Coronaviruses frequently infect humans. The novel coronavirus, severe acute respiratory syndrome coronavirus 2 (SARS-CoV-2) is the causative agent behind the ongoing coronavirus disease (COVID-19) pandemic. It rapidly spread in humans, many of whom have been exposed to antigenically distinct seasonal human coronaviruses in the past.
Does previous exposure to seasonal human coronaviruses affect SARS-CoV-2 infections or their severity?
Seasonal coronaviruses that commonly infect humans include the alphacoronaviruses 229E and NL636-9 and the betacoronaviruses HKU1 and OC43. SARS-CoV-2 is a betacoronavirus and is more closely related to HKU1 and OC43 than the alphacoronaviruses 229E and NL6310.
A recent study examined several medical records and found that while past human coronavirus exposures are not linked to decreased SARS-CoV-2 infections, they are associated with reduced COVID-19 severity. It is not clear if prior exposure to human coronaviruses produces antibodies that influence the clinical outcomes of SARS-CoV-2 infections. Moreover, it is not known if individuals of different ages may have different human coronavirus immune histories that could impact SARS-CoV-2 susceptibility.
To address this issue, a team of researchers from various departments of the University of Pennsylvania, Children’s Hospital of Philadelphia, and Thomas Jefferson University, Philadelphia, USA, completed a serological survey using serum samples taken from individuals of different ages before the COVID-19 pandemic. Their study is published on the preprint server medRxiv*.
Researchers quantified SARS-CoV-2 and human coronavirus antibodies in pre-pandemic serum samples
The team measured the levels of antibodies that are reactive to human coronavirus viral proteins and tested if these antibodies offered SARS-CoV-2 protection. They quantified levels of antibodies reactive to SARS-CoV-2 and antibodies reactive to human coronaviruses in serum samples collected prior to the COVID-19 pandemic.
They also measured pre-pandemic antibody levels in serum collected from a separate group of individuals who became infected with SARS-CoV-2, which was confirmed by PCR tests. Finally, the team longitudinally measured serum human coronavirus and SARS-CoV-2 antibodies in COVID-19 patients who were hospitalized.
23% of the participants possessed non-neutralizing antibodies to SARS-CoV-2 S and N proteins
The results of their analyses indicate that many people had antibodies for human coronaviruses prior to the COVID-19 pandemic. The research team found that about 23% of the study participants had non-neutralizing antibodies that reacted with the spike and nucleocapsid proteins of the SARS-CoV-2 virus. While these antibodies were not associated with protection against SARS CoV-2 infections, or the severity of these infections, the levels of human coronavirus reactive antibodies increased upon SARS-CoV-2 infection.
“We show that pre-pandemic SARS-CoV-2 cross-reactive antibodies are non-neutralizing and are not associated with reducing SARS-CoV-2 infections and hospitalizations.”
Prior exposure to human betacoronaviruses elicit non-protective antibodies reactive to SARS-CoV-2 proteins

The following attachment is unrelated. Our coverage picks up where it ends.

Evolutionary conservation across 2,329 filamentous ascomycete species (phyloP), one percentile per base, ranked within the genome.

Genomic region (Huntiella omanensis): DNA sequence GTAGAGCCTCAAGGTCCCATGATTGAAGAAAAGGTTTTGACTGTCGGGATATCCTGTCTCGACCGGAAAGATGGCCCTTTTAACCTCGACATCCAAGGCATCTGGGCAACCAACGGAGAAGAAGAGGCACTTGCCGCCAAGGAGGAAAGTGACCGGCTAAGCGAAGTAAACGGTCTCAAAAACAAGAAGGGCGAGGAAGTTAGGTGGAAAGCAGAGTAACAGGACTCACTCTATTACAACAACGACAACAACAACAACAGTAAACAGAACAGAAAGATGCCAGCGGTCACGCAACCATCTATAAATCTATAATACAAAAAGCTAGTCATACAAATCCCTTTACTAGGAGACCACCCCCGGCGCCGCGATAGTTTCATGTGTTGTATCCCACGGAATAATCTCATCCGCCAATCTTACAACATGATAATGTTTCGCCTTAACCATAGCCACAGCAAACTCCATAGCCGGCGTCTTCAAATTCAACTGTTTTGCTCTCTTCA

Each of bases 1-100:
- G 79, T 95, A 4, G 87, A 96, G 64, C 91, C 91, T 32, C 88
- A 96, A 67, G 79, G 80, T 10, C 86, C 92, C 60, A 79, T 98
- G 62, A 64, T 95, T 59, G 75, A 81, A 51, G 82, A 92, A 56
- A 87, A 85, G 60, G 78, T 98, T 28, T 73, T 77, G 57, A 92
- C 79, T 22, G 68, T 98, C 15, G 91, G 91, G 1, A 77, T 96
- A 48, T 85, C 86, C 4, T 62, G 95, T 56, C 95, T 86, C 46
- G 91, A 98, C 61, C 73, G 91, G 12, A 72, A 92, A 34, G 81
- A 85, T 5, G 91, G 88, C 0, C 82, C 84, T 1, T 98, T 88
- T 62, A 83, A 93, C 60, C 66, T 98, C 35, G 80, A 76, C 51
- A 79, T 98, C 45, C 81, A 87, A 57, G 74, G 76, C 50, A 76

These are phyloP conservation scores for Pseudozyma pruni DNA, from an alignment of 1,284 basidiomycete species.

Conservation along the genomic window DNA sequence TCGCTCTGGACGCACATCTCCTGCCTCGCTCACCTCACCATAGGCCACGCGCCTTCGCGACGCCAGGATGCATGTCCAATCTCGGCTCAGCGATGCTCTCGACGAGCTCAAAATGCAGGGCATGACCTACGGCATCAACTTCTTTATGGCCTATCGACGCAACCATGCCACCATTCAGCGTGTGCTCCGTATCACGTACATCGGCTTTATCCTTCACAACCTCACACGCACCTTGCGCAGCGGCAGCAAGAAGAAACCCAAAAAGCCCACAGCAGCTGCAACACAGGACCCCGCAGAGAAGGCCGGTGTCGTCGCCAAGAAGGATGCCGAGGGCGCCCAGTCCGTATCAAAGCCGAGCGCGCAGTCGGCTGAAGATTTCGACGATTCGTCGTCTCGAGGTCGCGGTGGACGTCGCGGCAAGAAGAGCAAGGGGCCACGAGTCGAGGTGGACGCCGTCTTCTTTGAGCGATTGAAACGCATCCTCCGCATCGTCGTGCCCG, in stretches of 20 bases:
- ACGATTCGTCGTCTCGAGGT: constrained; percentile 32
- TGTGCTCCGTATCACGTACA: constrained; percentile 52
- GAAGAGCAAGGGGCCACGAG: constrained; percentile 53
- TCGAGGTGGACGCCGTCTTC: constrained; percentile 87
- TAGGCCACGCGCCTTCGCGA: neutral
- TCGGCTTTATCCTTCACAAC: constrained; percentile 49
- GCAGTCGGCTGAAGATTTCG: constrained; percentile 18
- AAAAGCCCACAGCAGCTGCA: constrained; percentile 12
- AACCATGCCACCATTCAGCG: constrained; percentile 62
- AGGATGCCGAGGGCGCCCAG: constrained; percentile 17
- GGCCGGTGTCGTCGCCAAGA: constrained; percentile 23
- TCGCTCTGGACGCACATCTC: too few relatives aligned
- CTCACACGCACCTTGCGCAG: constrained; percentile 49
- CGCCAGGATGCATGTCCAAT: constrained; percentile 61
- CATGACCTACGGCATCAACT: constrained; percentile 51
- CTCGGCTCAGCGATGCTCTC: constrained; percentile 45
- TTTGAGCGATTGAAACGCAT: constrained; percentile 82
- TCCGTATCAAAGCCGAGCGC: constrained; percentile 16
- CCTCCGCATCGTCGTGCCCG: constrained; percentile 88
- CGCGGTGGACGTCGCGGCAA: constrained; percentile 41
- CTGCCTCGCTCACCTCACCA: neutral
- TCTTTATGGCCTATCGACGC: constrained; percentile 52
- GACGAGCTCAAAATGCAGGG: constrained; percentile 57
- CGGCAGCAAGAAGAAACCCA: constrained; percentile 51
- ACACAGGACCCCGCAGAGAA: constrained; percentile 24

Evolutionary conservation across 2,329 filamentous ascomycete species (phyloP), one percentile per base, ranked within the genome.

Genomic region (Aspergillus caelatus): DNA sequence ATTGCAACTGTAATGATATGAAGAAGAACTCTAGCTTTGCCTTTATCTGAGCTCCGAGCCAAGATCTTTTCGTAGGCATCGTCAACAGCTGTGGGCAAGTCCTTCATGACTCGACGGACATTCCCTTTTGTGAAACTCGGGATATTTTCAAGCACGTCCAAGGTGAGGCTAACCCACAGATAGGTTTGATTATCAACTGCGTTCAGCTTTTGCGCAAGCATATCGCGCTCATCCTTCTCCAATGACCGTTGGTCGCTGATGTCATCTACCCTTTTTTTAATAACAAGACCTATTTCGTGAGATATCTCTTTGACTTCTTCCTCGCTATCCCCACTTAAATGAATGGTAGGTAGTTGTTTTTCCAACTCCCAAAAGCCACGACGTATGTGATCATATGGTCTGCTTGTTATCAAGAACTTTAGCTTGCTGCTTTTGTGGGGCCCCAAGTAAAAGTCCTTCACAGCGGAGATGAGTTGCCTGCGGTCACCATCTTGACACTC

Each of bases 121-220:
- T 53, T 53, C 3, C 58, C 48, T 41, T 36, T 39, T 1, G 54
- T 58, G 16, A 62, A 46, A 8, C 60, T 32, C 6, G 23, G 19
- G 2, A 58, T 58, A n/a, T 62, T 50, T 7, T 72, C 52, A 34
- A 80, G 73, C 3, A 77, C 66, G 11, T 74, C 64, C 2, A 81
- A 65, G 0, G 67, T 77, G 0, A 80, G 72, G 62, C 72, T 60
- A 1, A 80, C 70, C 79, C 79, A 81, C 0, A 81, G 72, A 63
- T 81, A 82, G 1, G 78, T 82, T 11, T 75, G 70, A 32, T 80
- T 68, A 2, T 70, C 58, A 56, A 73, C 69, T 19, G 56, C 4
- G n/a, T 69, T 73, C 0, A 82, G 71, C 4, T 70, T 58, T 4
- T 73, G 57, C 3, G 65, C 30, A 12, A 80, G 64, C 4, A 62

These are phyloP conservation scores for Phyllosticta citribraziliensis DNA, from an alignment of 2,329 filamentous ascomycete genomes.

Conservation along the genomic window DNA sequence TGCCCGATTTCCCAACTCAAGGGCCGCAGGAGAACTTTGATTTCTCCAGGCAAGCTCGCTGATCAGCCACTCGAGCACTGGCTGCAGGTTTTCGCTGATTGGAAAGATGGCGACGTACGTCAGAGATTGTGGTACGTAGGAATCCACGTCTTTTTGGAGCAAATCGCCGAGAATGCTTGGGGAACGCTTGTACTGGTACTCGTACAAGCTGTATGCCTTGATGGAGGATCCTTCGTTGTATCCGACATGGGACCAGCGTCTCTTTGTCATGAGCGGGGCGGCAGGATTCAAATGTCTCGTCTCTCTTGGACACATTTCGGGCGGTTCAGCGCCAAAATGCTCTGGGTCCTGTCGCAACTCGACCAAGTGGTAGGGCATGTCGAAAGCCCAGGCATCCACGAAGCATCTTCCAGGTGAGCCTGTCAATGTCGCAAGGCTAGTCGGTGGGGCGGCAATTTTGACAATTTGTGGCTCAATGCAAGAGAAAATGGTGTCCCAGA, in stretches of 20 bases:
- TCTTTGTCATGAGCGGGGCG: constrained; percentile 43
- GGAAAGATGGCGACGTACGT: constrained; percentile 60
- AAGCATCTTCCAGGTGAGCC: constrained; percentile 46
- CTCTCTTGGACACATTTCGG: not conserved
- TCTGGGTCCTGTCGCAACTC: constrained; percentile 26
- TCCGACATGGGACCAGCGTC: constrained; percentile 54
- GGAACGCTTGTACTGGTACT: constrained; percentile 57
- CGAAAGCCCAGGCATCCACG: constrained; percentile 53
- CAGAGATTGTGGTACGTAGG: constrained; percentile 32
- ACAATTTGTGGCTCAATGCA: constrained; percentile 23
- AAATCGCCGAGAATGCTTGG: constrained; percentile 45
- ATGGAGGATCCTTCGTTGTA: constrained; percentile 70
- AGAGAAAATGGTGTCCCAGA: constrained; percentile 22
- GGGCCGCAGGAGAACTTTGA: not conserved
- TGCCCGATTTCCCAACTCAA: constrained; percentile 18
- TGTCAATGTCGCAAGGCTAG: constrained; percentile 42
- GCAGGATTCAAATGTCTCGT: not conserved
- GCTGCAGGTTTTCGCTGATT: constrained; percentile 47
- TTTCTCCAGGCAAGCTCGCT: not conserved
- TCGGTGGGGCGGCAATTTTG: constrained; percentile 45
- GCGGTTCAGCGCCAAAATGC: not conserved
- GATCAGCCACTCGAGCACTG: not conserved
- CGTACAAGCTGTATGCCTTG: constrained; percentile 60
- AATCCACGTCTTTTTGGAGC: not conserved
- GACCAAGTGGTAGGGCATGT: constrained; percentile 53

This study used serum samples collected in 2017 and found that 23% of the samples had antibodies against the SARS-CoV-2 S & N proteins. The amount of antibodies against the N protein (18.6% seropositive) were more prevalent than those directed against the S protein (5.4% seropositive).
They also evaluated the need for respiratory support and ICU admission as indications of COVID-19 severity. However, this study cohort was small and larger cohorts, including individuals with varying clinically defined disease severities, will be needed to assess if pre-pandemic antibodies levels play any role in reducing the severity of COVID-19 in some patients.
Although their data suggest that prior exposure to seasonal human betacoronaviruses such as OC43 elicit antibodies reactive to SARS-CoV-2 proteins, it is unknown why only some OC43 seropositive individuals had antibodies reactive to SARS-CoV-2 pre-pandemic.
“Although our data suggest that prior infections with seasonal human betacoronaviruses (such as OC43) likely elicit antibodies that cross-react with SARS-CoV-2 proteins, it is unclear why only a subset of OC43 seropositive individuals possessed antibodies reactive to SARS-CoV-2 before the pandemic.”
According to the team, further studies are required to determine the relationship between seasonal human betacoronavirus infections and the production of SARS-CoV-2 antibodies and if these antibodies have a role in resolving or worsening the severity of SARS-CoV-2 infections.
“Additional studies need to be completed to determine if neutralizing antibodies elicited by SARS-CoV-2 infections protect against subsequent reinfections with SARS-CoV-2.”
medRxiv publishes preliminary scientific reports that are not peer-reviewed and, therefore, should not be regarded as conclusive, guide clinical practice/health-related behavior, or treated as established information.
- Seasonal human coronavirus antibodies are boosted upon SARS-CoV-2 infection but not associated with protection Elizabeth M. Anderson, Eileen C. Goodwin, Anurag Verma, Claudia P. Arevalo, Marcus J. Bolton, Madison E. Weirick, Sigrid Gouma, Christopher M. McAllister, Shannon R. Christensen, JoEllen Weaver, Phillip Hicks, Tomaz B. Manzoni, Oluwatosin Oniyide, Holly Ramage, Divij Mathew, Amy E. Baxter, Derek A. Oldridge, Allison R. Greenplate, Jennifer E. Wu, Cécile Alanio, Kurt D’Andrea, Oliva Kuthuru, Jeanette Dougherty, Ajinkya Pattekar, Justin Kim, Nicholas Han, Sokratis A. Apostolidis, Alex C. Huang, Laura A. Vella, The UPenn COVID Processing Unit, E. John Wherry, Nuala J. Meyer, Sara Cherry, Paul Bates, Daniel J. Rader, Scott E. Hensley medRxiv 2020.11.06.20227215; doi: https://doi.org/10.1101/2020.11.06.20227215, https://www.medrxiv.org/content/10.1101/2020.11.06.20227215v1